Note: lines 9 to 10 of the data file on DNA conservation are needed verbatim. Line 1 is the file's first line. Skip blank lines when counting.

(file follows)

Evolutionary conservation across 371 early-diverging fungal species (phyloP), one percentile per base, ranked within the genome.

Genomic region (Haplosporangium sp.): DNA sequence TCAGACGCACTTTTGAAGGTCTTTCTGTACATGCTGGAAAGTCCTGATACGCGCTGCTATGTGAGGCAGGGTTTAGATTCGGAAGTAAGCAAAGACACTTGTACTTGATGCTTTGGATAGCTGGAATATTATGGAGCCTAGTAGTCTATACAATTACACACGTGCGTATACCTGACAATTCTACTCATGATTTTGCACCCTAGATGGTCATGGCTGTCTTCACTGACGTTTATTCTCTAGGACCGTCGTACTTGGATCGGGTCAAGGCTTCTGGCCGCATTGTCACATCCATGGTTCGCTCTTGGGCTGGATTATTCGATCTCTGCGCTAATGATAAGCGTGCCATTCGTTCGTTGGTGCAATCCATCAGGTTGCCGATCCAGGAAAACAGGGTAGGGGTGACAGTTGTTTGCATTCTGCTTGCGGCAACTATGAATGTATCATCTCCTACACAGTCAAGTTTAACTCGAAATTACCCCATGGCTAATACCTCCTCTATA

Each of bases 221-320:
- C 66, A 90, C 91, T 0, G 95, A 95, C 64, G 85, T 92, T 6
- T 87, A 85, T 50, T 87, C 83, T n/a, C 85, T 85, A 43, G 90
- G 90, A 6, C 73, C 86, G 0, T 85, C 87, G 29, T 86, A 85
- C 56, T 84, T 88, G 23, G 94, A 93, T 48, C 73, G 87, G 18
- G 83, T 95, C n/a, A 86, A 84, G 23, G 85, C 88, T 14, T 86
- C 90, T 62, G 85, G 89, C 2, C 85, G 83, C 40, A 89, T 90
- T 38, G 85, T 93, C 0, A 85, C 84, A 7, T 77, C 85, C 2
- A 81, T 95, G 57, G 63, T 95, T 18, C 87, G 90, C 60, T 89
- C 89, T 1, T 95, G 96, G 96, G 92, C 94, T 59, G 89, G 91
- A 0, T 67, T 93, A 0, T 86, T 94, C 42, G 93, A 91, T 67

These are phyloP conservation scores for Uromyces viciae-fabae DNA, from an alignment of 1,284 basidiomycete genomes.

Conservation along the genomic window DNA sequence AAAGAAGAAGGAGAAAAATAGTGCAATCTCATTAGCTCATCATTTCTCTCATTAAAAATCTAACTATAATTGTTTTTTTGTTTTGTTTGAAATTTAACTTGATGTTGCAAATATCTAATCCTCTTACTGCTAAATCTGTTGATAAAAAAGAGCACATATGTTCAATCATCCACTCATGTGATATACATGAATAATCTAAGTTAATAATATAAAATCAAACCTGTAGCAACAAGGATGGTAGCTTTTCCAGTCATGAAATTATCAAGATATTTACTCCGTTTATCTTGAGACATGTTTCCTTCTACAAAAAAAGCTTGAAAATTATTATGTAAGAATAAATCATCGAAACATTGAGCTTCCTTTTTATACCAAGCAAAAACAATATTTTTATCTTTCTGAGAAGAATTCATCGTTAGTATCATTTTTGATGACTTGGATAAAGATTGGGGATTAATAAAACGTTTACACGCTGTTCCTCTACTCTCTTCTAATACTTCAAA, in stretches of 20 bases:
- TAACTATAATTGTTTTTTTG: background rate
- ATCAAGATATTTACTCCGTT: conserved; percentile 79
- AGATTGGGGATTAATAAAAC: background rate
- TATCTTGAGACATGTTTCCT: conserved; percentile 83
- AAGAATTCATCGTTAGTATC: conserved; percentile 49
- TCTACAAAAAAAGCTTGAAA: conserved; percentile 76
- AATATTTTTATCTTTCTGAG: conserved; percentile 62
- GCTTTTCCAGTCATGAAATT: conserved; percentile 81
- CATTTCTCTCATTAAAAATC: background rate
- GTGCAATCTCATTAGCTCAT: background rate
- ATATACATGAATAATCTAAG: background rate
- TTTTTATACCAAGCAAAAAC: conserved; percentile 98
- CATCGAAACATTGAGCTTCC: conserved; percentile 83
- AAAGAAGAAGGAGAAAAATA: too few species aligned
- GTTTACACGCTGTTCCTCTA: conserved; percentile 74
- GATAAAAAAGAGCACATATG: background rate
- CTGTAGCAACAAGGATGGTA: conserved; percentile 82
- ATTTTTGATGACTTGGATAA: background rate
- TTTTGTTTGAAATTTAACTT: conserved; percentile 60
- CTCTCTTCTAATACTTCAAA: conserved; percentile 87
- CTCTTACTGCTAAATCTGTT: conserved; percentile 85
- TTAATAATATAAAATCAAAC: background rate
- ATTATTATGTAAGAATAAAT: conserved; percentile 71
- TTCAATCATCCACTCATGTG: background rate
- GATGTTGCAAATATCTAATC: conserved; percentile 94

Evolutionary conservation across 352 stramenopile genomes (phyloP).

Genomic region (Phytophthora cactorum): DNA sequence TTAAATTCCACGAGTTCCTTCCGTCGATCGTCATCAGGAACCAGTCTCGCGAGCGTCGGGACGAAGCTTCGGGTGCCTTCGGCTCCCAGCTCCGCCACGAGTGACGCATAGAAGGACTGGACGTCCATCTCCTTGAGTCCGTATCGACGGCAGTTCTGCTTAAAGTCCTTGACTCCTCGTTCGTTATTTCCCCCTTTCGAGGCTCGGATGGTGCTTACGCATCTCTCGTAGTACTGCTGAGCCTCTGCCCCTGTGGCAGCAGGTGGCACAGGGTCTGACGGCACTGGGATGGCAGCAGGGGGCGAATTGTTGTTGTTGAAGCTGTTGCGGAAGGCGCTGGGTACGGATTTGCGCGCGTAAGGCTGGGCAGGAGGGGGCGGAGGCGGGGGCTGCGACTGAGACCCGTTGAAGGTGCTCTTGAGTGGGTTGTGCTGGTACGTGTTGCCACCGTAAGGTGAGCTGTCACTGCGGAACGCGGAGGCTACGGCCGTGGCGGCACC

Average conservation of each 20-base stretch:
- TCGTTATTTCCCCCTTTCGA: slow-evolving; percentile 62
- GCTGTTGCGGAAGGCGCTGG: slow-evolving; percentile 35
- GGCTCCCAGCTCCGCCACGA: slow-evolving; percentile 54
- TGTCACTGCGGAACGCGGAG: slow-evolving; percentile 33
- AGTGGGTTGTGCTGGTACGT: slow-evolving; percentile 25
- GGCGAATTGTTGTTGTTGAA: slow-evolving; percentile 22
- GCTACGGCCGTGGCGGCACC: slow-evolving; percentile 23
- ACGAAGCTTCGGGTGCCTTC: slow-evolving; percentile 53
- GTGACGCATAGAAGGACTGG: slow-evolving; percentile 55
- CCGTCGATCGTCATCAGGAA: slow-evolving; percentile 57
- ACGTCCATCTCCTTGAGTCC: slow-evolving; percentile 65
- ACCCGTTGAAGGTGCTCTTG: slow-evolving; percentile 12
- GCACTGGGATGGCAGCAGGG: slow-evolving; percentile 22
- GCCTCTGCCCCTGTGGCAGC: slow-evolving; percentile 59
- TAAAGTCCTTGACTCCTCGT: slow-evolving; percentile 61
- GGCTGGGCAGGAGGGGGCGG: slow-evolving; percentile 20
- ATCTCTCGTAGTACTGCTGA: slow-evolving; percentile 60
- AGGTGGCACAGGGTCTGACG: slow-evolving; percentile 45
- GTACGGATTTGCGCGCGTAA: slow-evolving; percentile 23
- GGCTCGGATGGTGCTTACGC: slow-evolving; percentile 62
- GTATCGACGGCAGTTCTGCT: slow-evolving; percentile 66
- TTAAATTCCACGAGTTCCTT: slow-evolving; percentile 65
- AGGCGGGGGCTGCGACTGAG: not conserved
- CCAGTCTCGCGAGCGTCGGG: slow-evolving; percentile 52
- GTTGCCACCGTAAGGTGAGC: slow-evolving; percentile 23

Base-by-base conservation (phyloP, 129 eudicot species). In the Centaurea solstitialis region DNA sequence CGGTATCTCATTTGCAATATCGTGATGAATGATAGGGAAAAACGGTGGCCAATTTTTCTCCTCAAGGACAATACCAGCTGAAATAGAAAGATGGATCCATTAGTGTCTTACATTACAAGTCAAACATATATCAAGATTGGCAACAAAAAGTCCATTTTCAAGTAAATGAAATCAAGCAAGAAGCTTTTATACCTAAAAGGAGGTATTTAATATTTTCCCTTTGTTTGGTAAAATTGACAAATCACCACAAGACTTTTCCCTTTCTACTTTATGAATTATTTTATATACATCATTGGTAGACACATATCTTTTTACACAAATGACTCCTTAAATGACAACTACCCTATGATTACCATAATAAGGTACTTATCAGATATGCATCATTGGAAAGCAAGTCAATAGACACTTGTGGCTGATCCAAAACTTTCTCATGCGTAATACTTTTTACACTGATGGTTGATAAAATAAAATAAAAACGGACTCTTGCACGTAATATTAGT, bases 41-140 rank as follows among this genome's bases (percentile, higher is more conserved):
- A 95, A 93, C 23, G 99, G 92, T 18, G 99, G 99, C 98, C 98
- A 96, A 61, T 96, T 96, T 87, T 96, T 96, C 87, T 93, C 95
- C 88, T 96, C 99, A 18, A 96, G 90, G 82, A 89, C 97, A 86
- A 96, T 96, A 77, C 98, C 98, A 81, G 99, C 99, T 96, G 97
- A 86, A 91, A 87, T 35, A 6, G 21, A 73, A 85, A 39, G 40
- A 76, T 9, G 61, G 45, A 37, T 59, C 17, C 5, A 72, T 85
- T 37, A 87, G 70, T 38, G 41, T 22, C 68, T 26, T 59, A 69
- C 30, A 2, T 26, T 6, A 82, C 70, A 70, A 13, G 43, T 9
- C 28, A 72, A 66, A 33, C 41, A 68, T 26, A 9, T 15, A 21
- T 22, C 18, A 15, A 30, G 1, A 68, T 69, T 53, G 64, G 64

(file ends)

- C 90, T 62, G 85, G 89, C 2, C 85, G 83, C 40, A 89, T 90
- T 38, G 85, T 93, C 0, A 85, C 84, A 7, T 77, C 85, C 2